Is Food Still Too Expensive for the Commission’s Taste?
Food Price Developments Raise Serious Concerns about the Functioning of the Food Supply Chain in Europe
It appears from a recent European Commission Communication that free market forces constrained by a proper application of the competition rules may be insufficient to ensure a proper functioning of food markets. The Commission has proposed initiatives which will be of interest to all operators in the food chain: agricultural producers, food processors, wholesalers, retail distribution chains and traders, including commodity derivatives traders.
From a study of food prices in Europe over the past couple of years, the Commission observes that many agricultural commodities experienced a sharp decline in price, while consumer food prices continued to increase. Moreover, even when consumer prices started to decrease, this was at a low rate compared with the fall in agricultural commodity prices. The Commission is concerned that this discrepancy between commodity and consumer food price movements has negative consequences for the food supply chain because it prevents consumers from benefiting from lower commodity prices. This reduces the demand for food products, which in turn curtails recovery in agricultural commodity markets.
To respond to these concerns, on 28 October 2009 the Commission published a communication which identifies several areas for action summarised in four points below.
- The Commission notes that significant imbalances in bargaining power between actors in the food supply chain may lead to unfair trading practices such as late payments, unilateral changes in contracts, requests for payment of upfront “entry fees” prior to negotiations, etc. The Commission suggests that a better awareness of contractual rights and stronger action against unfair contractual practices could contribute to preventing these drawbacks. Ideas put forward include an exchange of information on contractual practices between the Commission and EU Member States, the launch of awareness campaigns to inform stakeholders of their contractual rights and potentially unfair practices, and the preparation of standard contracts.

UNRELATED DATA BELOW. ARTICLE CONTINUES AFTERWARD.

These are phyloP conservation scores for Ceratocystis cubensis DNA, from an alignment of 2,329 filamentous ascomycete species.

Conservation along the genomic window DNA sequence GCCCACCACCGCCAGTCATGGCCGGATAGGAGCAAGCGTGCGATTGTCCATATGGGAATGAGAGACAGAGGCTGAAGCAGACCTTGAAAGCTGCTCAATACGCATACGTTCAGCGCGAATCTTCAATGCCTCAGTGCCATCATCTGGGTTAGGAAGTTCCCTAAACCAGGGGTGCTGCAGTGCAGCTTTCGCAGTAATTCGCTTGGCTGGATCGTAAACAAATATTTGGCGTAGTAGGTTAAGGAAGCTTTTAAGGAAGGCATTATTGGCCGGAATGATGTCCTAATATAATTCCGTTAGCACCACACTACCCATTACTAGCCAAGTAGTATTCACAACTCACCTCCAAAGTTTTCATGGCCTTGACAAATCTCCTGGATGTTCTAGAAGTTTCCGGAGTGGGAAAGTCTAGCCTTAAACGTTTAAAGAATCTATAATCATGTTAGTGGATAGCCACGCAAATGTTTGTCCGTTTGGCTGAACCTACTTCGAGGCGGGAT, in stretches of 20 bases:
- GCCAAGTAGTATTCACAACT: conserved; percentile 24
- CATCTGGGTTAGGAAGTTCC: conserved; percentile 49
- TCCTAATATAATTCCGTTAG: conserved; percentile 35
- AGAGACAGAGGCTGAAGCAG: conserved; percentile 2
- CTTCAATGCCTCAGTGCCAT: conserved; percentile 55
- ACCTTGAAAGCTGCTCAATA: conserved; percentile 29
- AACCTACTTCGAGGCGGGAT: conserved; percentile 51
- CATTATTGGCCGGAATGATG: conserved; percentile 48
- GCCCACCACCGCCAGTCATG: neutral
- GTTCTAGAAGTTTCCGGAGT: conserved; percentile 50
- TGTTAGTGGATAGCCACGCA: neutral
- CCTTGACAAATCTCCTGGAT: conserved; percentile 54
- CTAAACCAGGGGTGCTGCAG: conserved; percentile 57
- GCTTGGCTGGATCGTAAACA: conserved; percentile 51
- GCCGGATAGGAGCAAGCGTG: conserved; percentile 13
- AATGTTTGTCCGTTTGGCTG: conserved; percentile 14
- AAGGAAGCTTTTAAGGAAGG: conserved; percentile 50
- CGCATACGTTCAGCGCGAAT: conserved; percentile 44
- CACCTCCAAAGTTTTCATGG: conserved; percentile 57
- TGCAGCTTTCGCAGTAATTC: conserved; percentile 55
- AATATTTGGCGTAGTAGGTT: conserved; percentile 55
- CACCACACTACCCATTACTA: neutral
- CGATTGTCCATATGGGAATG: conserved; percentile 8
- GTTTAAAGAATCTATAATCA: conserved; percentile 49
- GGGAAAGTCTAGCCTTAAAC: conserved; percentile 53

- The Commission also observes that some suppliers and/or buyers have the ability to exercise their market power in a manner that distorts competition in food markets. Joint commercialisation agreements, tying and bundling, joint purchasing agreements and the increasing use of private labels, in addition to classic cartels and price maintenance are all mentioned by the Commission as deserving special attention. The Commission therefore proposes to continue working within the European Competition Network of Member State Competition Authorities in the analysis of specific practices which may be critical for the proper functioning of the food supply chain.
- The Commission is concerned that lack of transparency in agricultural commodity and food markets leads to speculation with consequential price volatility and proposes to address this concern in proposed legislation on agricultural commodity derivatives markets. In addition, at the same time as publishing its Communication, the Commission launched the first edition of its European Food Prices Monitoring tool, and also recommends that Member States have web-based and easily accessible food retail price comparison services.
- Last of all, origin labelling schemes and other hindrances to parallel trade impede the integration of food supply markets across the European Union. Retailers from one Member State are usually “forced” to source locally when dealing with multinational suppliers, thus raising obstacles to cross-border trade. To remove these obstacles, the Commission will assess measures to address territorial supply constraints, selected environmental standards and origin labelling schemes that may impede cross-border trade. The Commission also urges the Council and the European Parliament to adopt rapidly the Commission’s proposal for the revision of legislation on labelling rules.
The tone of the Commission’s Communication is one of urgency. It recognises that agricultural commodity prices may increase rapidly as the world climbs out of recession leading to another disproportionate increase in consumer food prices, unless the problem of market malfunctioning is addressed soon.
This is therefore an area to be monitored closely by operators in agricultural commodity and food markets.